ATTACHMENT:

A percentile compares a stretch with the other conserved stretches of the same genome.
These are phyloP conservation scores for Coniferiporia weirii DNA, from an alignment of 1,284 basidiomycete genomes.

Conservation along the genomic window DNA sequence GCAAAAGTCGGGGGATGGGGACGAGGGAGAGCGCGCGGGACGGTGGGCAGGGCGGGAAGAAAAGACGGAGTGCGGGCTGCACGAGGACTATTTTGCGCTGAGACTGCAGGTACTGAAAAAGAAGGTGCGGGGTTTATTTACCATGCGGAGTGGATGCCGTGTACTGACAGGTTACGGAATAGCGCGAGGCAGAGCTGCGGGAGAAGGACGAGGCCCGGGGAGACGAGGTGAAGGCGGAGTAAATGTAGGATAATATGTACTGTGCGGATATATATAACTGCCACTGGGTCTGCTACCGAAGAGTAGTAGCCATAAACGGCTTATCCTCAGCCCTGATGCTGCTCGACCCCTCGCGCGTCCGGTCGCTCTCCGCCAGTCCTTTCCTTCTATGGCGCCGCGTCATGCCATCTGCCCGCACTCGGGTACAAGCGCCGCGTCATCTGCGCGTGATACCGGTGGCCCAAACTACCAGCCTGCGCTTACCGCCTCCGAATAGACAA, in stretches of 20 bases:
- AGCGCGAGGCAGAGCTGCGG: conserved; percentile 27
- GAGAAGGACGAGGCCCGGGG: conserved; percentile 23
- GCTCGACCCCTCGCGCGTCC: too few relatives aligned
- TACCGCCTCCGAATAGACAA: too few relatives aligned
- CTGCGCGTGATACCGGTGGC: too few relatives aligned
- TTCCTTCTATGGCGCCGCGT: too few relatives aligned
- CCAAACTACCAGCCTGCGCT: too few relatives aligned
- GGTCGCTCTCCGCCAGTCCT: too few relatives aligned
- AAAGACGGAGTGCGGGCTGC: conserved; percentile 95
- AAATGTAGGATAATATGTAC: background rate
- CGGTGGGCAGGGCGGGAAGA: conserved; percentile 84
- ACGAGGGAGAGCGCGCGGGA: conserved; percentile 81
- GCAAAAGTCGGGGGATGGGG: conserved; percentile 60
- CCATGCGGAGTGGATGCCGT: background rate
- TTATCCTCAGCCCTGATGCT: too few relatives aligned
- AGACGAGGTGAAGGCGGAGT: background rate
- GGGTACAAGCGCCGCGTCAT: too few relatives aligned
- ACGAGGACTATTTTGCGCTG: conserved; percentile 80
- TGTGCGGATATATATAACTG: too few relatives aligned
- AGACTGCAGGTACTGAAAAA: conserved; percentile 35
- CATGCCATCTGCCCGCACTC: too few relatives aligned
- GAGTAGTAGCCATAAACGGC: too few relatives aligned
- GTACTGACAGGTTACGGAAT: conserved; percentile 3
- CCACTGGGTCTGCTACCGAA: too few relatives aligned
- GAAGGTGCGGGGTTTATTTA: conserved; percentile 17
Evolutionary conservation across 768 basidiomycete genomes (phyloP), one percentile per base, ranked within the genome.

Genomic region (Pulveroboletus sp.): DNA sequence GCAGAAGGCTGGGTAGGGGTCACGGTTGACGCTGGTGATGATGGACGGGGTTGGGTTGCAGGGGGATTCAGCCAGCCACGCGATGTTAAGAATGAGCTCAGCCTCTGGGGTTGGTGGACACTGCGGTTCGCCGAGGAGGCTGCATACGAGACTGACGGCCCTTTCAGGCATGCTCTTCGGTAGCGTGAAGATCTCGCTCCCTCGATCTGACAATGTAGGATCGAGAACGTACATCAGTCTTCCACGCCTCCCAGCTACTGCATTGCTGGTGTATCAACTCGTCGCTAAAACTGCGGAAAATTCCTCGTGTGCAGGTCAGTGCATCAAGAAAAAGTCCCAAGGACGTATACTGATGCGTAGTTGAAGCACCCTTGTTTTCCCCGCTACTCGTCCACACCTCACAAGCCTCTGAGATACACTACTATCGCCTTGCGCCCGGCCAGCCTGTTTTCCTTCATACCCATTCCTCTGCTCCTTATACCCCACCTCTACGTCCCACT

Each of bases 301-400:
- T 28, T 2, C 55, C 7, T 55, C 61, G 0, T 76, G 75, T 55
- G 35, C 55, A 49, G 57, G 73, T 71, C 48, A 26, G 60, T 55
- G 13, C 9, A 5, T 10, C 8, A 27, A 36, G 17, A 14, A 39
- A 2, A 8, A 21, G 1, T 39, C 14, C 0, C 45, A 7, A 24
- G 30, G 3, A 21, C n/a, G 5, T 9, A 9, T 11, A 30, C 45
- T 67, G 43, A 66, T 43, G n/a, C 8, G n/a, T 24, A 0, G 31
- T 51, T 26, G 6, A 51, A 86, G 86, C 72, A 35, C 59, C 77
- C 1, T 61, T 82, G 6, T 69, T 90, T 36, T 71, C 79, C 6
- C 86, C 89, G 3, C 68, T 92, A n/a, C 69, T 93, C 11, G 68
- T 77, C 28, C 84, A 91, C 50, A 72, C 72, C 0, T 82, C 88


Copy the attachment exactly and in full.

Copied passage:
A percentile compares a stretch with the other conserved stretches of the same genome.
These are phyloP conservation scores for Coniferiporia weirii DNA, from an alignment of 1,284 basidiomycete genomes.

Conservation along the genomic window DNA sequence GCAAAAGTCGGGGGATGGGGACGAGGGAGAGCGCGCGGGACGGTGGGCAGGGCGGGAAGAAAAGACGGAGTGCGGGCTGCACGAGGACTATTTTGCGCTGAGACTGCAGGTACTGAAAAAGAAGGTGCGGGGTTTATTTACCATGCGGAGTGGATGCCGTGTACTGACAGGTTACGGAATAGCGCGAGGCAGAGCTGCGGGAGAAGGACGAGGCCCGGGGAGACGAGGTGAAGGCGGAGTAAATGTAGGATAATATGTACTGTGCGGATATATATAACTGCCACTGGGTCTGCTACCGAAGAGTAGTAGCCATAAACGGCTTATCCTCAGCCCTGATGCTGCTCGACCCCTCGCGCGTCCGGTCGCTCTCCGCCAGTCCTTTCCTTCTATGGCGCCGCGTCATGCCATCTGCCCGCACTCGGGTACAAGCGCCGCGTCATCTGCGCGTGATACCGGTGGCCCAAACTACCAGCCTGCGCTTACCGCCTCCGAATAGACAA, in stretches of 20 bases:
- AGCGCGAGGCAGAGCTGCGG: conserved; percentile 27
- GAGAAGGACGAGGCCCGGGG: conserved; percentile 23
- GCTCGACCCCTCGCGCGTCC: too few relatives aligned
- TACCGCCTCCGAATAGACAA: too few relatives aligned
- CTGCGCGTGATACCGGTGGC: too few relatives aligned
- TTCCTTCTATGGCGCCGCGT: too few relatives aligned
- CCAAACTACCAGCCTGCGCT: too few relatives aligned
- GGTCGCTCTCCGCCAGTCCT: too few relatives aligned
- AAAGACGGAGTGCGGGCTGC: conserved; percentile 95
- AAATGTAGGATAATATGTAC: background rate
- CGGTGGGCAGGGCGGGAAGA: conserved; percentile 84
- ACGAGGGAGAGCGCGCGGGA: conserved; percentile 81
- GCAAAAGTCGGGGGATGGGG: conserved; percentile 60
- CCATGCGGAGTGGATGCCGT: background rate
- TTATCCTCAGCCCTGATGCT: too few relatives aligned
- AGACGAGGTGAAGGCGGAGT: background rate
- GGGTACAAGCGCCGCGTCAT: too few relatives aligned
- ACGAGGACTATTTTGCGCTG: conserved; percentile 80
- TGTGCGGATATATATAACTG: too few relatives aligned
- AGACTGCAGGTACTGAAAAA: conserved; percentile 35
- CATGCCATCTGCCCGCACTC: too few relatives aligned
- GAGTAGTAGCCATAAACGGC: too few relatives aligned
- GTACTGACAGGTTACGGAAT: conserved; percentile 3
- CCACTGGGTCTGCTACCGAA: too few relatives aligned
- GAAGGTGCGGGGTTTATTTA: conserved; percentile 17
Evolutionary conservation across 768 basidiomycete genomes (phyloP), one percentile per base, ranked within the genome.

Genomic region (Pulveroboletus sp.): DNA sequence GCAGAAGGCTGGGTAGGGGTCACGGTTGACGCTGGTGATGATGGACGGGGTTGGGTTGCAGGGGGATTCAGCCAGCCACGCGATGTTAAGAATGAGCTCAGCCTCTGGGGTTGGTGGACACTGCGGTTCGCCGAGGAGGCTGCATACGAGACTGACGGCCCTTTCAGGCATGCTCTTCGGTAGCGTGAAGATCTCGCTCCCTCGATCTGACAATGTAGGATCGAGAACGTACATCAGTCTTCCACGCCTCCCAGCTACTGCATTGCTGGTGTATCAACTCGTCGCTAAAACTGCGGAAAATTCCTCGTGTGCAGGTCAGTGCATCAAGAAAAAGTCCCAAGGACGTATACTGATGCGTAGTTGAAGCACCCTTGTTTTCCCCGCTACTCGTCCACACCTCACAAGCCTCTGAGATACACTACTATCGCCTTGCGCCCGGCCAGCCTGTTTTCCTTCATACCCATTCCTCTGCTCCTTATACCCCACCTCTACGTCCCACT

Each of bases 301-400:
- T 28, T 2, C 55, C 7, T 55, C 61, G 0, T 76, G 75, T 55
- G 35, C 55, A 49, G 57, G 73, T 71, C 48, A 26, G 60, T 55
- G 13, C 9, A 5, T 10, C 8, A 27, A 36, G 17, A 14, A 39
- A 2, A 8, A 21, G 1, T 39, C 14, C 0, C 45, A 7, A 24
- G 30, G 3, A 21, C n/a, G 5, T 9, A 9, T 11, A 30, C 45
- T 67, G 43, A 66, T 43, G n/a, C 8, G n/a, T 24, A 0, G 31
- T 51, T 26, G 6, A 51, A 86, G 86, C 72, A 35, C 59, C 77
- C 1, T 61, T 82, G 6, T 69, T 90, T 36, T 71, C 79, C 6
- C 86, C 89, G 3, C 68, T 92, A n/a, C 69, T 93, C 11, G 68
- T 77, C 28, C 84, A 91, C 50, A 72, C 72, C 0, T 82, C 88